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Our Big Fat World
Editorial, LA Times
As the West's wealth spreads to developing countries, so does its food -- and its weight problem.
THE WORLD IS ROUND - and so are a growing number of its inhabitants.
Amid all the attention Americans' expanding waistlines are getting in the United States, another trend has gone less noticed: According to the World Health Organization, the rest of the world is packing on pounds almost as fast. More than half of adults in Australia, Saudi Arabia and Mexico are overweight. In China, one in five adults is heavy. Even sub-Saharan Africa, where most of the world's hungry live, is seeing an increase in obesity, especially in urban areas. Altogether there are more than a billion overweight people around the globe, compared to 800 million who are malnourished.
In many ways, of course, this is progress. More people around the world are benefiting from globalization's bounty and aren't as hungry as their parents were. Since 1990, the global rate of malnutrition has declined an average of 1.7% a year. Especially in countries such as China and India, incomes are rising, food prices are falling and more people can afford more "Westernized" (and fattening) diets.
But this expanding cornucopia comes at a price. People are eating fewer whole grains and more refined ones. They're ingesting more processed sweeteners and fats. They're cooking less and eating out more - at places such as McDonald's and Kentucky Fried Chicken, both of which now sell more meals abroad than domestically. Meanwhile, a growing number are working in less labor-intensive jobs.
(8 Sept 2006)
Redesigning Crops to Harvest Fuel
Andrew Pollack, NY Times
More miles to the bushel.
That is the new mission of crop scientists. In an era of $3-a-gallon gasoline and growing concern about global warming from fossil fuels, seed and biotechnology companies see a big new opportunity in developing corn and other crops tailored for use in ethanol and other biofuels.
Syngenta, for instance, hopes in 2008 to begin selling a genetically engineered corn designed to help convert itself into ethanol. Each kernel of this self-processing corn contains an enzyme that must otherwise be added separately at the ethanol factory.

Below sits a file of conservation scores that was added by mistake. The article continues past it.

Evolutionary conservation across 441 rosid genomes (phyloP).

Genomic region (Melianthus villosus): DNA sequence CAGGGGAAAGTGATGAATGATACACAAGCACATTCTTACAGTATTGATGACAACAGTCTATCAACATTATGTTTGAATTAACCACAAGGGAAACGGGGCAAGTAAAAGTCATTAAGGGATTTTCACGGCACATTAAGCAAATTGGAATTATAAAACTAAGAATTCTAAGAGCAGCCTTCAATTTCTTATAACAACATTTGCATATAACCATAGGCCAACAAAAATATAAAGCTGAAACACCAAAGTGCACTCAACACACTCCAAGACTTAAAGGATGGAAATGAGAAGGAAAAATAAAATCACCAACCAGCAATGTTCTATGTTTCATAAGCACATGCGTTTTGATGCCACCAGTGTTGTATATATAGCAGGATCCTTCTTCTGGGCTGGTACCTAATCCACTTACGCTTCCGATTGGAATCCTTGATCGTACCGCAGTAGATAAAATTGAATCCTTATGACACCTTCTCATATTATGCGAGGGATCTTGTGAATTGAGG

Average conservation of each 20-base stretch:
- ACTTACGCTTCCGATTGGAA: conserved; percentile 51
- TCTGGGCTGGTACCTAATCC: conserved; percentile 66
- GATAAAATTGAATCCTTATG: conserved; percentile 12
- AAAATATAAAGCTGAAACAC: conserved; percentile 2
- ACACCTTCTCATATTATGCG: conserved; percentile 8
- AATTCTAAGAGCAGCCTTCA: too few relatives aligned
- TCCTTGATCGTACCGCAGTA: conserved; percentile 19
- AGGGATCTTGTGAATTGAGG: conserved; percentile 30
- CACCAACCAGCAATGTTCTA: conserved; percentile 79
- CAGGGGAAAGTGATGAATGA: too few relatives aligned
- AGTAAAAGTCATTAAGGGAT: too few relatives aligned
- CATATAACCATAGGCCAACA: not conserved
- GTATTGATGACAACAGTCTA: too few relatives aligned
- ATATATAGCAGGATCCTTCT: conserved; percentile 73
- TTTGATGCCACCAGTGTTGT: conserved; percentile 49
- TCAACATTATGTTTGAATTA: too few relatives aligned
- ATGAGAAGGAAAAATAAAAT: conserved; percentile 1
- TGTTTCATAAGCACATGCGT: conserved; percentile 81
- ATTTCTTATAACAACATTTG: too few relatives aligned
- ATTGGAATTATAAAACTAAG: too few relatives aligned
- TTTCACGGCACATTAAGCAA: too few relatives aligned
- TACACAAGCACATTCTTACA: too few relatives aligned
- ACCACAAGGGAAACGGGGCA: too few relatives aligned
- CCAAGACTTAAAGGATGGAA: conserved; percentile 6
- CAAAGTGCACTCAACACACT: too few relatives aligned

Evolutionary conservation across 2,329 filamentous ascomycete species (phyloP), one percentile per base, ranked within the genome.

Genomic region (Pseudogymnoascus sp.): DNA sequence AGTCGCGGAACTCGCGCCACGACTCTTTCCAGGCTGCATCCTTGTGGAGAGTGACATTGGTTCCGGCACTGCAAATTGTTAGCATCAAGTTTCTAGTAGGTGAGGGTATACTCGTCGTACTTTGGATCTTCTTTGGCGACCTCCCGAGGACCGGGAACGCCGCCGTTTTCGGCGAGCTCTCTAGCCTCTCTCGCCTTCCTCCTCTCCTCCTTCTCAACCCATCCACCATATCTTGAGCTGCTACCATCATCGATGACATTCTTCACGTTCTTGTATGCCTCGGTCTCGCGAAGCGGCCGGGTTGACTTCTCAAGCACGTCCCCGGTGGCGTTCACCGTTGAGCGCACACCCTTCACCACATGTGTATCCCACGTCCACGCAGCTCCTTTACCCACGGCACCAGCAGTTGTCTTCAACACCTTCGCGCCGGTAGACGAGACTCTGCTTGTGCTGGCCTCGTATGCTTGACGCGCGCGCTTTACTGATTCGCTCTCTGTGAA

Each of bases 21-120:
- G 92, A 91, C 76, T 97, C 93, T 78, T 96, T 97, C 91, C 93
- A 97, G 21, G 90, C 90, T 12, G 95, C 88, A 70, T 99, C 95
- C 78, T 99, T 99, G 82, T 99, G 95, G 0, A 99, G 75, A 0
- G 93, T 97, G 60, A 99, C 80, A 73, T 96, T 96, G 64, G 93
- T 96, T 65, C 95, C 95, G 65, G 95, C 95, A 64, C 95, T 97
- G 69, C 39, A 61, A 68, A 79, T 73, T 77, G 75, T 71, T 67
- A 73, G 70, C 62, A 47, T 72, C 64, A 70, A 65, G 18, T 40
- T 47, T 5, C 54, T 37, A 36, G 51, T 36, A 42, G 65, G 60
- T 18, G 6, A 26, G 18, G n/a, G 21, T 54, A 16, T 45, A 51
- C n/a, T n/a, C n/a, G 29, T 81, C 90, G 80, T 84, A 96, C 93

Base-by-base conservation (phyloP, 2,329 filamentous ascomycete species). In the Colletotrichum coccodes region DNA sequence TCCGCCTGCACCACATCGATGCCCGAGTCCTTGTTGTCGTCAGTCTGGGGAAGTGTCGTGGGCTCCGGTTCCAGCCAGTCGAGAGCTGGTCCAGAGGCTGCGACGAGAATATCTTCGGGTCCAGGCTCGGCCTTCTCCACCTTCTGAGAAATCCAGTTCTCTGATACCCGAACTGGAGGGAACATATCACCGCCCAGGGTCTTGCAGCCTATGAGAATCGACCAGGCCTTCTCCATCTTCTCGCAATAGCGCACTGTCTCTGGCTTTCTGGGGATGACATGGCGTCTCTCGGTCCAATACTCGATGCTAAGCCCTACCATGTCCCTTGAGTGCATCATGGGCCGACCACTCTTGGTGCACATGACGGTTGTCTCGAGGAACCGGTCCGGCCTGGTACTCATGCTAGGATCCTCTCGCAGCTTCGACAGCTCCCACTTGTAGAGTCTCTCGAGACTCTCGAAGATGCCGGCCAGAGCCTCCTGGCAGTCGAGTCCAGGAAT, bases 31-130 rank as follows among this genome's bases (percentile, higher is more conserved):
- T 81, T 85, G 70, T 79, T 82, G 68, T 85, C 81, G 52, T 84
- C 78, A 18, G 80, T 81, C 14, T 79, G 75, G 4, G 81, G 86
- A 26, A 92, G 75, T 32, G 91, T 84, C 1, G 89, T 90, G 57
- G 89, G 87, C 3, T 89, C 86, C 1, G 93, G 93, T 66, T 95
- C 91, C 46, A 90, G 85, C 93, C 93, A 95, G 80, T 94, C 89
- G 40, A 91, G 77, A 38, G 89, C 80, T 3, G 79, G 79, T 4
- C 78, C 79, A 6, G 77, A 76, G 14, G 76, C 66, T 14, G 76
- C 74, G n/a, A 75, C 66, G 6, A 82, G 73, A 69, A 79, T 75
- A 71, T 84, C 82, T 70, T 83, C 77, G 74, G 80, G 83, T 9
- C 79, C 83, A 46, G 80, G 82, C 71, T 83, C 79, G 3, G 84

Just last week, DuPont and Bunge announced that their existing joint venture to improve soybeans for food would also start designing beans for biodiesel fuel and other industrial uses.
And Ceres, a plant genetics company in California, is at work on turning switch grass, a Prairie States native, into an energy crop.
“You could turn Oklahoma into an OPEC member by converting all its farmland to switch grass,” said Richard W. Hamilton, the Ceres chief executive.
Developing energy crops could mean new applications of genetic engineering, which for years has been aimed at making plants resistant to insects and herbicides, but would now include altering their fundamental structure. One goal, for example, is to reduce the amount of lignin, a substance that gives plants the stiffness to stand upright but interferes with turning a plant’s cellulose into ethanol.
Such prospects are starting to alarm some environmentalists, who worry that altered plants will cross-pollinate in the wild, resulting in forests that practically droop for want of lignin. And some oppose the notion of altering corn to feed the nation’s addiction to automobiles.
(8 Sept 2006)
Kew boss: 'World must wake up to the dangers of biofuels'
Independent (UK) via Climate Ark
The world should wake up to the dangers of the mass production of biofuels, which are increasingly seen as a major solution to global warming, according to Professor Sir Peter Crane, director of the Royal Botanic Gardens, Kew.
Extensive production of biofuel crops, such as oil palms, could destroy remaining areas of rainforest and bring about a new cycle of worldwide intensive agriculture involving vast applications of artificial fertilisers and pesticides, and requiring enormous water resources, said Professor Crane, who as the head of Kew Gardens is the world's leading plant scientist.
"There are big opportunities with biofuels, but there are big problems too," he said. "It's not a free lunch."
Professor Crane, 52, is retiring from Kew after seven very successful years to take up a chair at the University of Chicago, and gave his biofuels warning as part of a valedictory interview with The Independent.
(9 Sept 2006)